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Dysfunction and Sacrifice as Binding Ties

Andrew Lam, the author of the book under review, studied history at Yale University — where he graduated summa cum laude — and afterward became a retinal surgeon. His third book, Repentance, is a work of historical fiction that is debatably comparable to such classic works of this genre pertaining to the Japanese American historical experience as Jeanne Wakatsuki Houston and James D. Houston’s Farewell to Manzanar (1973) and David Guterson’s Snow Falling on Cedars (1994).

All three of these books are what I would characterize as “cinematic novels.” Two of them have already been made into motion pictures, in 1976 and 1999, respectively, and I would not be surprised if Repentance would likewise be transformed into a noteworthy feature film. In keeping with this sanguine forecast, I will devote the remainder of this review to delineating why I believe Lam’s volume quintessentially lends itself to silver screen portrayal. In 2017 novelist and screenwriter Irena Brignull formulated seven tips for prospective writers of cinematic novels: 1) establish a strong premise; 2) think visually; 3) provide a well-made structure; 4) create dramatic tension; 5) employ action and dialogue to reveal motivations; 6) use memorable set pieces; and 7) afford fully developed central characters with clearly defined journeys. Although Lam in all likelihood did not self-consciously set out to produce a cinematic novel per se and almost certainly was unaware of the formulation posited by Brignull, I am confident that she would applaud Repentance for artfully embodying all of the elements for success that she itemized.

The premise or overarching idea of Repentance is to relate the complex World War II Japanese American story as a whole through the experiential lens of one extended family, the Tokunagas. Lam undertakes this by linking members of this somewhat dysfunctional kin group with the sacrificial heroics of Nisei soldiers in the segregated 442nd Regimental Combat Team, many of whom were Hawai‘i and mainland U.S. volunteers with families unjustly incarcerated in American-style concentration camps.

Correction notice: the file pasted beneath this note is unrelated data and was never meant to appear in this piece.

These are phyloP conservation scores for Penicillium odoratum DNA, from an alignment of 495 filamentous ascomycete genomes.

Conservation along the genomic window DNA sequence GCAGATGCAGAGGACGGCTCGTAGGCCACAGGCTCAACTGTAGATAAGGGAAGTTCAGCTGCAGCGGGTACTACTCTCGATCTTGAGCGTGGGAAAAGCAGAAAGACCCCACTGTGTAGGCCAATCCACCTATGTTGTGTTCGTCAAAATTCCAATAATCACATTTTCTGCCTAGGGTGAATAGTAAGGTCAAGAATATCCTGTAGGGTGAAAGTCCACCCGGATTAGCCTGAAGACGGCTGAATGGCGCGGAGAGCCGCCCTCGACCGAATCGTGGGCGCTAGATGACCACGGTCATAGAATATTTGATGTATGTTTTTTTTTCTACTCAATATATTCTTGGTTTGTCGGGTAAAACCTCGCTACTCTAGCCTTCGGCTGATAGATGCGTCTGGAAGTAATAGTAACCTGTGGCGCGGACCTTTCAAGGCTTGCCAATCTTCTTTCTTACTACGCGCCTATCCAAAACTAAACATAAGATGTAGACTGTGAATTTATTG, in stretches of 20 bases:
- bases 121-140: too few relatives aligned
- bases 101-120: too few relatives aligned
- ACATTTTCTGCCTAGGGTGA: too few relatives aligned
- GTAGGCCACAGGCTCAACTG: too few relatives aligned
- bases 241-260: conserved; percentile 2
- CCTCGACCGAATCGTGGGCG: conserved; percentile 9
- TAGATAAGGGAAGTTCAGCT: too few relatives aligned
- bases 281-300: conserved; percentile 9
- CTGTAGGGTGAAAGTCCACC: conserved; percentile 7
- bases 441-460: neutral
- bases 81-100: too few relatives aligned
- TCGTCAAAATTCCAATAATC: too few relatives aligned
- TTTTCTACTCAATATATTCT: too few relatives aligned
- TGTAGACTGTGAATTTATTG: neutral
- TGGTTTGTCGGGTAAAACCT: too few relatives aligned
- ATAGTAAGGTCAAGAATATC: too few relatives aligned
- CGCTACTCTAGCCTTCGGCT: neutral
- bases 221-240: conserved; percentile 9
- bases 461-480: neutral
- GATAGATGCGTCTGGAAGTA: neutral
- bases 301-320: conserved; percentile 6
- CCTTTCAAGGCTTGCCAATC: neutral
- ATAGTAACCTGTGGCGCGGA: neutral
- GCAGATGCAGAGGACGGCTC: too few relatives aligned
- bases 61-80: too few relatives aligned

In regard to visualization, Repentance is communicated less through the inner thoughts and feelings of its characters than by the large and close-up settings in which their interactions transpire. The large settings encompass the battlefields of Europe, most especially France, and the imprisoned barracks community of Manzanar, Calif., and the close-up ones extend from the emergency room of the University of Pennsylvania Hospital, the “theater of operations” for eminent Sansei brain surgeon Dr. Daniel Tokunaga, to the Los Angeles home of his parents, Keiko, a onetime Manzanar inmate, and Ryoji “Ray” Tokunaga, a decorated 442nd veteran from Hawai‘i.

In terms of structure, Lam provides a well-planned plot, replete with strategically ordered chapters, scenes, and turning points, all building systematically to a climactic ending, while making room for twists, surprises, and backstories. Most of the chapters alternate in time between the late 1990s and the mid-1940s within far-flung venues, and all are carefully sequenced so as to convey a deftly choreographed narrative that is dynamic, enthralling, multifaceted and unpredictable.

Lam achieves dramatic tension both through juxtaposing the hopes and dreams of his characters against the obstacles preventing their realization and by pointing up the gap between what his characters and his readers know. Many of the characters in Repentance yearn for love, often unrequited, for honor, sometimes elusive, and happiness, frequently thwarted. Because many of Lam’s characters are less than forthcoming, their truths are typically shared with readers only incrementally and episodically.

Relative to action and dialogue, Lam makes the former take priority over the latter and mostly uses dialogue to trigger reactions that have striking effects. Instead of deluging readers with mere words, he stimulates their thoughts and feelings by engaging them in reflecting upon the behavior of his characters and their interactions, or lack thereof. For him, it is words with heft as well as charged silences that truly matter.

In the case of set pieces, Repentance abounds with big, exciting, memorable moments, ones which stay with readers after putting down the book. Some of these moments foreground significant action, like a tense military incident or an emotional collapse, while others are revelatory, as the discovery of a crucial document or the avowal of a long-withheld secret.

Lam’s characters, especially his central ones, have discernable goals that readers can get behind and embark on journeys, even emotional and ethical ones, that are normally quite clearly defined. The most important and best personalized of the author’s assemblage of characters, are Daniel Tokunaga and his presumed biological father, Ray Tokunaga, who throughout the novel wage a cold and, sporadically, hot generational, temperamental, and moral war against one another. Other notable characters, such as Daniel’s Nisei mother, his Scandinavian American wife, Beth, his high school Nikkei girlfriend, Anne Mikado, and his father’s closest wartime buddy, Hiro Fukuda, are imaginatively rendered in Lam’s beautifully calibrated prose style. A common theme binding together the majority of Lam’s cast of characters is their journey in search of atonement.

This marvelous novel deserves to become a majestic movie.

 

REPENTANCE
By Andrew Lam
(North Point, Fla.: Tiny Fox Press, 2019, 283 pp., $15.95, paperback)

 

*This article was published by Nichi Bei Weekly on July 18, 2019.

© 2019 Arthur A. Hansen and Nichi Bei Weekly

Andrew Lam book review japanese american repentance World War II